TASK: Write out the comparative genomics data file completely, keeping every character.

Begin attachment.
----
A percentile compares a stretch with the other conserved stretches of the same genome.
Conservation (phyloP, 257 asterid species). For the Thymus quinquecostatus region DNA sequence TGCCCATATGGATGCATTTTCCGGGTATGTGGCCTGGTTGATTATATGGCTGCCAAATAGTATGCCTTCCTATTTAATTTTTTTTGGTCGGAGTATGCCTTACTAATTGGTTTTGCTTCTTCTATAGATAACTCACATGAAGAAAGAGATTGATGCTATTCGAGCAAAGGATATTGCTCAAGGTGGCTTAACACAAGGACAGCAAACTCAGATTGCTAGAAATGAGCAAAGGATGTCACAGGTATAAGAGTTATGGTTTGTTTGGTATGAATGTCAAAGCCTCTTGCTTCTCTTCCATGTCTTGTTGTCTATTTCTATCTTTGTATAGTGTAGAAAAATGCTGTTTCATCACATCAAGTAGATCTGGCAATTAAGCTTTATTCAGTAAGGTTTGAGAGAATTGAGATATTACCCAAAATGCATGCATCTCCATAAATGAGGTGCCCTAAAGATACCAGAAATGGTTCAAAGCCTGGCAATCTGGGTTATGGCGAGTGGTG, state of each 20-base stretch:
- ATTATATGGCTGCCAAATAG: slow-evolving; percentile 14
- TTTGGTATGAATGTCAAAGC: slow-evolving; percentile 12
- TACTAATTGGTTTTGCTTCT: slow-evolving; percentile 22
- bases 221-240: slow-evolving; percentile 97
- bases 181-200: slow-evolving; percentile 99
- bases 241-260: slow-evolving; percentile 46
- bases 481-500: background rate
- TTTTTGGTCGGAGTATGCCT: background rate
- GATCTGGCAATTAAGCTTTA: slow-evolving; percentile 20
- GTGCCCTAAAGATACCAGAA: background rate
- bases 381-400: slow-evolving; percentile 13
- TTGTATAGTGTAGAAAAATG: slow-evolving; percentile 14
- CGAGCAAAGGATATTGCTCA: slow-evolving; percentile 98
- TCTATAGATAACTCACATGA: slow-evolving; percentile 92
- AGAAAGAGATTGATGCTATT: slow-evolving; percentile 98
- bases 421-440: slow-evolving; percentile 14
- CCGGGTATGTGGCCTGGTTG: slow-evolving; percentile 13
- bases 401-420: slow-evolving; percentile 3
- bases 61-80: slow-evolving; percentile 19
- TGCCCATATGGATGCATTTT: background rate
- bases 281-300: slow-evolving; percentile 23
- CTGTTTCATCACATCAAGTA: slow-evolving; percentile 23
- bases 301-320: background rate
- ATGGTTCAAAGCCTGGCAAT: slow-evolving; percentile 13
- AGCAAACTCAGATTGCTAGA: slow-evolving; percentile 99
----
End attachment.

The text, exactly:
A percentile compares a stretch with the other conserved stretches of the same genome.
Conservation (phyloP, 257 asterid species). For the Thymus quinquecostatus region DNA sequence TGCCCATATGGATGCATTTTCCGGGTATGTGGCCTGGTTGATTATATGGCTGCCAAATAGTATGCCTTCCTATTTAATTTTTTTTGGTCGGAGTATGCCTTACTAATTGGTTTTGCTTCTTCTATAGATAACTCACATGAAGAAAGAGATTGATGCTATTCGAGCAAAGGATATTGCTCAAGGTGGCTTAACACAAGGACAGCAAACTCAGATTGCTAGAAATGAGCAAAGGATGTCACAGGTATAAGAGTTATGGTTTGTTTGGTATGAATGTCAAAGCCTCTTGCTTCTCTTCCATGTCTTGTTGTCTATTTCTATCTTTGTATAGTGTAGAAAAATGCTGTTTCATCACATCAAGTAGATCTGGCAATTAAGCTTTATTCAGTAAGGTTTGAGAGAATTGAGATATTACCCAAAATGCATGCATCTCCATAAATGAGGTGCCCTAAAGATACCAGAAATGGTTCAAAGCCTGGCAATCTGGGTTATGGCGAGTGGTG, state of each 20-base stretch:
- ATTATATGGCTGCCAAATAG: slow-evolving; percentile 14
- TTTGGTATGAATGTCAAAGC: slow-evolving; percentile 12
- TACTAATTGGTTTTGCTTCT: slow-evolving; percentile 22
- bases 221-240: slow-evolving; percentile 97
- bases 181-200: slow-evolving; percentile 99
- bases 241-260: slow-evolving; percentile 46
- bases 481-500: background rate
- TTTTTGGTCGGAGTATGCCT: background rate
- GATCTGGCAATTAAGCTTTA: slow-evolving; percentile 20
- GTGCCCTAAAGATACCAGAA: background rate
- bases 381-400: slow-evolving; percentile 13
- TTGTATAGTGTAGAAAAATG: slow-evolving; percentile 14
- CGAGCAAAGGATATTGCTCA: slow-evolving; percentile 98
- TCTATAGATAACTCACATGA: slow-evolving; percentile 92
- AGAAAGAGATTGATGCTATT: slow-evolving; percentile 98
- bases 421-440: slow-evolving; percentile 14
- CCGGGTATGTGGCCTGGTTG: slow-evolving; percentile 13
- bases 401-420: slow-evolving; percentile 3
- bases 61-80: slow-evolving; percentile 19
- TGCCCATATGGATGCATTTT: background rate
- bases 281-300: slow-evolving; percentile 23
- CTGTTTCATCACATCAAGTA: slow-evolving; percentile 23
- bases 301-320: background rate
- ATGGTTCAAAGCCTGGCAAT: slow-evolving; percentile 13
- AGCAAACTCAGATTGCTAGA: slow-evolving; percentile 99